Gm Fintech Architects —

Today we introduce a new format — a deep dive on a target company.

  • Summary: The Buy Now, Pay Later (BNPL) business model has fundamentally changed the e-commerce shopping experience across the world. Led by the Swedish company Klarna, the BNPL model has been rapidly growing in popularity, particularly among millennials and Gen Z, who are looking for more flexible payment options. Klarna has expanded its services globally and now operates in over 20 countries, with partnerships with major retailers such as H&M, ASOS, and Adidas. Does that mean that Klarna and its BNPL business model is here to stay? We explore its most recent financials, competition, and emerging threats and opportunities.

  • Topics: Buy Now Pay Later, digital lending, payments, valuation

  • Tags: Klarna, Affirm, Apple, Afterpay, PayPal

  • Author: Enormous thank you to Michiel Milanovic for putting together this report in both analytics and narrative. Lex has edited the work within the broader context of the Fintech Blueprint view on market strategy and innovation.

If you got value from this article, let us know your thoughts — should we cover more companies in this way?

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Klarna Company Deep Dive


In 2005 at the Stockholm School of Economics, three entrepreneurs pitched a payments platform that promised to increase an online retailer’s conversions at checkout by up to 30%.

The concept was straightforward: (1) offer customers the ability to make payments in installments at checkout, but (2) pay retailers the order value immediately. The platform would take a fee from both sides — a merchant fee from the retailer for conversion of the customer, and interest fees from customers who make late payments on their instalments.

Today, this business model is known as “buy now, pay later” (BNPL). At the time of company founding, it was both new and brilliant to combine two previously separate fintech pillars — payments and lending.

BNPL companies target inefficiencies in the traditional financial value chain. Applications for credit generally lived outside of the commerce experience, within a banking environment. Further only 40% of applicants get approved for credit cards, and 6% of loans ultimately don’t get paid back.

By embedding underwriting in the digital payments journey, BNPL companies can merge traditional and non-traditional data to build new data-driven underwriting models. Combining the traditional “soft” credit check with data on customer purchasing behavior has enabled BNPL providers to accept an average of 70% applicants while keeping their losses at a lower 4%.

Over the years, this became a popular value proposition for online shoppers — especially young people with lower credit scores, who face high costs to access traditional credit products. Given the rapid growth of e-commerce over the past decade, BNPL captured 8% of online payments in Europe and 4% in the US in 2021 — about $100B in volume.

By 2025, these numbers are projected to triple. Assuming a 3% customer conversion fee, the industry has a $10B revenue opportunity across Europe and the US. If you add customer late payment fees, fixed transaction fees, and any interest on top, the math works out to an attractive target market size.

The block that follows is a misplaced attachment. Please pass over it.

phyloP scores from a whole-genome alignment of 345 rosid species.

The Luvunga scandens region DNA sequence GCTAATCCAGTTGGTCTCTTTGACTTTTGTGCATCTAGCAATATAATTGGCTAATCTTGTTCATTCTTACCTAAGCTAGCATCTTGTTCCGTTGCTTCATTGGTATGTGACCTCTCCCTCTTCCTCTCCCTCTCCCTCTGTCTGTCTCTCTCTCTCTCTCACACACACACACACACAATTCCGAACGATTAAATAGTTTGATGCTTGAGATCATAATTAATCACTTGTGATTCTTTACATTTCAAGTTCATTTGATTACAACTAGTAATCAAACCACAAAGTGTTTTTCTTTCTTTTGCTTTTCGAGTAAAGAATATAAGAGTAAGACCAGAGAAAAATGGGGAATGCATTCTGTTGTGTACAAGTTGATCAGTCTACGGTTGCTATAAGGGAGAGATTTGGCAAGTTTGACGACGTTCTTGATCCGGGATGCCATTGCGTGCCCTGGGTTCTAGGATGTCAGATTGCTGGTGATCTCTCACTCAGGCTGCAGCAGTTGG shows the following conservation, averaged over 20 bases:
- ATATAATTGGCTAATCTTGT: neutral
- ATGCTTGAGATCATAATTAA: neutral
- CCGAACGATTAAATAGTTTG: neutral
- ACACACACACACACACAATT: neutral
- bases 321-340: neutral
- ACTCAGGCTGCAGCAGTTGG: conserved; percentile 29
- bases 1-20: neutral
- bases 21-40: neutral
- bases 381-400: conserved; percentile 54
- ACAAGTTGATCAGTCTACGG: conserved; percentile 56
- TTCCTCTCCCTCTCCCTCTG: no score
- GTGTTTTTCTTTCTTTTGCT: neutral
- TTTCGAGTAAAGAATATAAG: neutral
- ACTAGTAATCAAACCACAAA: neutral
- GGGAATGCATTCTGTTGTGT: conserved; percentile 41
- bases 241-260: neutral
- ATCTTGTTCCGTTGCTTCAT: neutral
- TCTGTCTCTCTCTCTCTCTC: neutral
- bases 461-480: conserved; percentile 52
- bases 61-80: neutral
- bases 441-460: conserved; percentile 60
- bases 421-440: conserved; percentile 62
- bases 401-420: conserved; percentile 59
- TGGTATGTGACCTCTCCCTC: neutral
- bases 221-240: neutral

Klarna was the first mover in this space. Riding the wave of e-commerce growth, low competition, and ultra-low interest rates enabled it to gain an edge over emerging competitors. Ample funding from investors including Sequoia, General Atlantic, and Softbank also meant there was no need to go public. The company raised a whopping $4B in total.

Klarna leads Paypal, Affirm, and Afterpay in market penetration with 500,000+ merchant partners, higher volumes, and more customers. Klarna processed $83B in GMV in 2022 (vs. ~$20B each for Paypal, Afterpay, and Affirm) and reached over 150M users (vs. 25M for Paypal, 19M for Afterpay, and 16M for Affirm). You can see this visualized below.

Source: Company data (All FY22, Afterpay FY21)

With the acquisition of a banking license in 2017, Klarna was able to expand its ecosystem to include more traditional products — a Klarna debit card, short-term loans, and savings accounts. These deeper financial bets should have been a meaningful revenue generator, deepening monetization. But a changing macro environment and increasing competition from incumbents are now starting to expose holes in the Swedish fintech’s business model. Let’s dive in.

Source: Company data

Company Financials and Funding

Klarna’s high valuation came crashing down. Between 2019 and 2021, Klarna saw its valuation grow from $2.3B to a sky-high $46B, or 38x FY20 revenues of $1.2B. This was high compared to publicly listed comparables, but so were the times. 

According to F-Prime Capital (here), companies with year-over-year (YoY) revenue growth in line with Klarna were trading at an average of 28x revenues at the time. When central banks began signalling higher rates in 2022, tech valuations plummeted. Among other factors, valuations are based on the current value of future earnings, and many high-growth tech companies take a longer time to make profits. Investors have to wait for network effects, data advantages, and economies of scale to kick in. Higher interest rates typically make investors less willing to sit tight as the opportunity cost of allocating capital elsewhere increases. Needless to say, when Klarna raised additional funds from investors in June-22, it saw its valuation slashed by ~85% to $6.7B. This followed a wider BNPL correction with publicly listed competitors down 80% on average.

Source: Company data

But more importantly, it shifted the narrative for both public and private investors — once focused on top-line growth, but now increasingly looking for profitability. Lending risk has also materialized in the shape of losses, something that isn’t fully appreciated when valuing underwriting revenues 40x. Generalist venture investors have received an education in the different quality of financial services revenues.

Klarna Financials

In 2022, Klarna reported decent revenue growth, but a widening loss.